How AFL commentator James Brayshaw hinted at Australia's looming TV Streaming War

image - STAN

A somewhat innocent piece of AFL commentary from James Brayshaw last weekend has provided a subtle hint at the looming war over Australian TV’s Streaming future.

With the return of the AFL season last weekend, and THOR actor Chris Hemsworth in attendance for the Western Bulldogs home game. Keen fans were quick to point out something unusual with the broadcast. The SEVEN commentary team, led by James Brayshaw and Luke Darcy were regularly referring to the AFL owned stadium as ‘Docklands’ rather than using its new commercial title ‘MARVEL Stadium’.

It might seem like harmless banter, but in the world of commercial broadcasting, refusing to acknowledge a corporate partner is a very big deal.

So why would SEVEN deliberately breach a commercial broadcast contract with the AFL, and make the seemingly petty decision to refuse to acknowledge MARVEL sponsorship? The answer is the network is worried, very worried.

For those unaware, the MARVEL franchise is now owned by the rapidly expanding entertainment juggernaut DISNEY.

SEVEN was once the home of DISNEY in Australia, shows such as Saturday Disney and Wonderful World of Disney were important parts of the network’s schedule. But that relationship has come to an end in recent years and now DISNEY is looking towards new Aussie partnerships.

In December last year, the NINE owned streaming service STAN surprised many media observers by announcing a massive new content deal with DISNEY which included brands such as Walt Disney Animation Studios, Pixar Animation Studios, Marvel Studios, and Lucasfilm.

The STAN/DISNEY partnership comes at a time when DISNEY is preparing to launch worldwide streaming service DISNEY+ by the end of 2019. The company also owned a 60% stake in US streaming service HULU and has recently completed a takeover of FOX which includes a huge library of content including shows such as The Simpsons and Family Guy. Added to this, DISNEY also owns sports brand ESPN.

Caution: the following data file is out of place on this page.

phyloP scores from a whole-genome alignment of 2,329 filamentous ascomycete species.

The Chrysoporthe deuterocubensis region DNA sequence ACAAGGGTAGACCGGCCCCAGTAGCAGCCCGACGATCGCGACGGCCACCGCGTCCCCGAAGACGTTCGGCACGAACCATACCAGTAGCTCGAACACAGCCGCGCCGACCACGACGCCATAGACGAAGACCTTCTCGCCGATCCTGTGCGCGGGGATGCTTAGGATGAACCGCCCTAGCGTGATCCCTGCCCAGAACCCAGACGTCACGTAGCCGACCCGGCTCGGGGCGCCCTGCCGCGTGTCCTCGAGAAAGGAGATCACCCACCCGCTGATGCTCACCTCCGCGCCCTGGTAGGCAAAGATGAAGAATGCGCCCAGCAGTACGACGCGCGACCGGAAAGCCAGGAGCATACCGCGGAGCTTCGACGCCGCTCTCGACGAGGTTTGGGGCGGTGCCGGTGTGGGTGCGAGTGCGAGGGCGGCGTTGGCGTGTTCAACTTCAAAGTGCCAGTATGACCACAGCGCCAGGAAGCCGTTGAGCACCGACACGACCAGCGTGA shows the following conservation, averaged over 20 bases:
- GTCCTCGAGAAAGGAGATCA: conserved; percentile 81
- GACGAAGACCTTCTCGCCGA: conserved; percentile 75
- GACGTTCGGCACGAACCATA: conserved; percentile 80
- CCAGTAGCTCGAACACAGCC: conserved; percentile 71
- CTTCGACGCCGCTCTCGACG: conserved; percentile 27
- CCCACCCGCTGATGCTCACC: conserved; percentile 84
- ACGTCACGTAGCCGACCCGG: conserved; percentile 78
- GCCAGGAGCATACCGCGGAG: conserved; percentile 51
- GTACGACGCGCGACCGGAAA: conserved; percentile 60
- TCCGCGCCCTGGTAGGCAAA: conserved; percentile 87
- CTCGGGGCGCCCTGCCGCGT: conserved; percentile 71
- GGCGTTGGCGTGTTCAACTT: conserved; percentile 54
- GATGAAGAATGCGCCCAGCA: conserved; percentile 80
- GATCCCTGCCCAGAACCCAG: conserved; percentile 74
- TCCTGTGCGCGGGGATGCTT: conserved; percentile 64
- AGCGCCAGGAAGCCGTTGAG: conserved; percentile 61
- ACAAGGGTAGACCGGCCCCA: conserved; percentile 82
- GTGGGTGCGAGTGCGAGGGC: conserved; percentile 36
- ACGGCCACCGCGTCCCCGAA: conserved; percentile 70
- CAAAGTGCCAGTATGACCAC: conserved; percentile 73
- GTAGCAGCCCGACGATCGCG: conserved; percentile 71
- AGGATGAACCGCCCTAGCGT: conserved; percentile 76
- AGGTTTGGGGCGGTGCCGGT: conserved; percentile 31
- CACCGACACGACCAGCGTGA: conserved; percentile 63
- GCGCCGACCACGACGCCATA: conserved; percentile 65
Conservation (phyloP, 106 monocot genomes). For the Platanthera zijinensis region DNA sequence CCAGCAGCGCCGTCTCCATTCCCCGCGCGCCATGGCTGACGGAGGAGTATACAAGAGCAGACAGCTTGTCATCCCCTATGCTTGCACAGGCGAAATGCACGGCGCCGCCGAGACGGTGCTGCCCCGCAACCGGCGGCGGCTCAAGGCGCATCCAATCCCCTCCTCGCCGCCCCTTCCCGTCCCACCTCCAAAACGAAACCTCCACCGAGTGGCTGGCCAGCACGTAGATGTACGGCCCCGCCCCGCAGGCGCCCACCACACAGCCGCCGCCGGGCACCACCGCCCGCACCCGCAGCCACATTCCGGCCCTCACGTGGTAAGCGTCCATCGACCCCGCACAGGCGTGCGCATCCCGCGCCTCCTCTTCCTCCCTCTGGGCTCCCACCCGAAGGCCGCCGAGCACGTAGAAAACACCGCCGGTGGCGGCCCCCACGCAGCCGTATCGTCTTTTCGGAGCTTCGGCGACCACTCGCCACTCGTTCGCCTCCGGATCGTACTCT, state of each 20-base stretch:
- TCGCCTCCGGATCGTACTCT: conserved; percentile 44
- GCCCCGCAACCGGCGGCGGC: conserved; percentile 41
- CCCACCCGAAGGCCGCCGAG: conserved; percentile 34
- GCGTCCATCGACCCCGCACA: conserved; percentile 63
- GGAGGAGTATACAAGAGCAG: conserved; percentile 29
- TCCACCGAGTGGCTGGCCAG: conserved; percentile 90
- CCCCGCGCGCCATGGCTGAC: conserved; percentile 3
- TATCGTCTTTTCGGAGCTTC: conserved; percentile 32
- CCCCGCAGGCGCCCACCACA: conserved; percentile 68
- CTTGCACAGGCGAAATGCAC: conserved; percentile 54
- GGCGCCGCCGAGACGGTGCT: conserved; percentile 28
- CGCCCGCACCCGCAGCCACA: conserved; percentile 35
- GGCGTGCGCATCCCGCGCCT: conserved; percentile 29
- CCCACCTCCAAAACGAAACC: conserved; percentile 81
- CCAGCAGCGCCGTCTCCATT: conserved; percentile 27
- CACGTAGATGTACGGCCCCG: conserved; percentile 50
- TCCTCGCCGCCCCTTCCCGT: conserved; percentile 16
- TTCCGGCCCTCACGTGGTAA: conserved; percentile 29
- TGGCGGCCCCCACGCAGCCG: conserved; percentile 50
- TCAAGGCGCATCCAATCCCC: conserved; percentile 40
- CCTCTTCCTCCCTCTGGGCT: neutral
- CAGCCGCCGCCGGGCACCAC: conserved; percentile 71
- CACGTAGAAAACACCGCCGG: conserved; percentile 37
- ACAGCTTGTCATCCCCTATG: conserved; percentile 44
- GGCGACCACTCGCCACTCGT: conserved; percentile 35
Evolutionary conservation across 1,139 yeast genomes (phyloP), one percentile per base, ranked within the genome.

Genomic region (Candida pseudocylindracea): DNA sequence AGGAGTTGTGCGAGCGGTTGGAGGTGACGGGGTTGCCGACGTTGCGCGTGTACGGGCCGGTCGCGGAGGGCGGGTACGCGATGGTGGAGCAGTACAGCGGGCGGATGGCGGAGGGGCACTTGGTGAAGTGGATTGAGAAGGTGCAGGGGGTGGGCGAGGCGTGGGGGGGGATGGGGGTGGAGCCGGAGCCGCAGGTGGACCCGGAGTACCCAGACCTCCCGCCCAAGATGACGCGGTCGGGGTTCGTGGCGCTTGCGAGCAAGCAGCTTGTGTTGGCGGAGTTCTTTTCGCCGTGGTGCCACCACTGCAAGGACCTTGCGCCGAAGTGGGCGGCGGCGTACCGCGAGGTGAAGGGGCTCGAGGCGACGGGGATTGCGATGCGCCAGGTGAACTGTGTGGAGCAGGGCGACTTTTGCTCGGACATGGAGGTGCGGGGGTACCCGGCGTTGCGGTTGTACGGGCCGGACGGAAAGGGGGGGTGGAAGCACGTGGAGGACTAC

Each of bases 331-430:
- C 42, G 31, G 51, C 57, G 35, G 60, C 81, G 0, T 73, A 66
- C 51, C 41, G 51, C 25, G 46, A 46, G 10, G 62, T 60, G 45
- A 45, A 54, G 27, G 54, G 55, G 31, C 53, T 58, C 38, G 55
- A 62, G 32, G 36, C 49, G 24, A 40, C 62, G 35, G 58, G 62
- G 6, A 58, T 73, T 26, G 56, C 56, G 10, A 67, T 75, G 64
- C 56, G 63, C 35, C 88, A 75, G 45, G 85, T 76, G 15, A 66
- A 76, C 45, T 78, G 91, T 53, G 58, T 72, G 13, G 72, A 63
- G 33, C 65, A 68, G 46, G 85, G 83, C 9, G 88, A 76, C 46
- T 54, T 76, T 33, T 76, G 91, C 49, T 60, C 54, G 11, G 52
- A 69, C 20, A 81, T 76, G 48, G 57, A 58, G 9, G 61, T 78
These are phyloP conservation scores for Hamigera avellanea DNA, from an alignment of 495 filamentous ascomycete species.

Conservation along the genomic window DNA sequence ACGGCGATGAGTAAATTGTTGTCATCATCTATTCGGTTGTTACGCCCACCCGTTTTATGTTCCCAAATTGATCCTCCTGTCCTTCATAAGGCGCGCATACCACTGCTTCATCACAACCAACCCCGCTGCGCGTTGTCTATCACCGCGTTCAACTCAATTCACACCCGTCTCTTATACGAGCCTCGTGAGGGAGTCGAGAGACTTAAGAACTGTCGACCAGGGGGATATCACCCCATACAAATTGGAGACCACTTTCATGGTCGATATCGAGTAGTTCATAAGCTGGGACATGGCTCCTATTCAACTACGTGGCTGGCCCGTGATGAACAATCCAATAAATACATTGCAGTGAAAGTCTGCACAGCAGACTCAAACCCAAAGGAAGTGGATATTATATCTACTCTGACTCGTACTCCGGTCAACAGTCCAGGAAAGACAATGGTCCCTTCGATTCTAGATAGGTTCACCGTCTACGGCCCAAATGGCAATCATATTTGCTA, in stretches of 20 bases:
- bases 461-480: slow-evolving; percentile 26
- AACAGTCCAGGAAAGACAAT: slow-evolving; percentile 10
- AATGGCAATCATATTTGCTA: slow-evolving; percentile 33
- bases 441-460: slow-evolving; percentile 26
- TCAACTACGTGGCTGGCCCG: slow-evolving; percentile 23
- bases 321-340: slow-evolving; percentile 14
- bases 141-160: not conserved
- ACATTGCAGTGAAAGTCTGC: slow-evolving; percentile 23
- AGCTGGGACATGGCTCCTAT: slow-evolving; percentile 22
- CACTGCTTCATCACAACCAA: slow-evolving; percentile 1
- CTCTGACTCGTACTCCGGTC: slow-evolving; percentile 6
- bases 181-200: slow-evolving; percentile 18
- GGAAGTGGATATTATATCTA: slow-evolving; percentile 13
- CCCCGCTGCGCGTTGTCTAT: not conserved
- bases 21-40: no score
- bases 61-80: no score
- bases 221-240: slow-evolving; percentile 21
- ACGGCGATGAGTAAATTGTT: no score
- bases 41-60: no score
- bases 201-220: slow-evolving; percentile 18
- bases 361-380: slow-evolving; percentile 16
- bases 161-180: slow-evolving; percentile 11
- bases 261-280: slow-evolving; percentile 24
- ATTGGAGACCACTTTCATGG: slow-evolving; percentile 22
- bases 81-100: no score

As TV viewers continue to abandon free-to-air in favour of online subscription services, it’s now widely believed DISNEY could have streaming platforms DISNEY+, HULU and ESPN+ operating in Australia within the next 3 years.

Many media observers believe NINE is looking to merge STAN into the new DISNEY products, fearful that if they don’t find a big international partner soon, they will soon be crushed in a market full of big spending global competitors including NETFLIX, AMAZON, APPLE and CBS.

DISNEY executives attended this year’s Australian Open Tennis as guests of NINE, and more discussions have continued throughout the year. 

Since taking over the business in 2015, NINE CEO Hugh Marks has made it clear the broadcaster needs to evolve from just being a TV business, to becoming a digital content business across multiple platforms. The recent merger with FAIRFAX was a key part of the strategy, and a new partnership with DISNEY would help see the company move away from its heavy reliance on free-to-air advertising revenue.

So where does all this leave SEVEN? It's understood after a series of angry weekend phone calls with the AFL, commentators will acknowledge MARVEL Stadium sponsorship from this weekend. But the much bigger question remains. With 10 now owned by CBS, and NINE looking towards a future with DISNEY, what deals can SEVEN secure to ensure it survives in the land of streaming.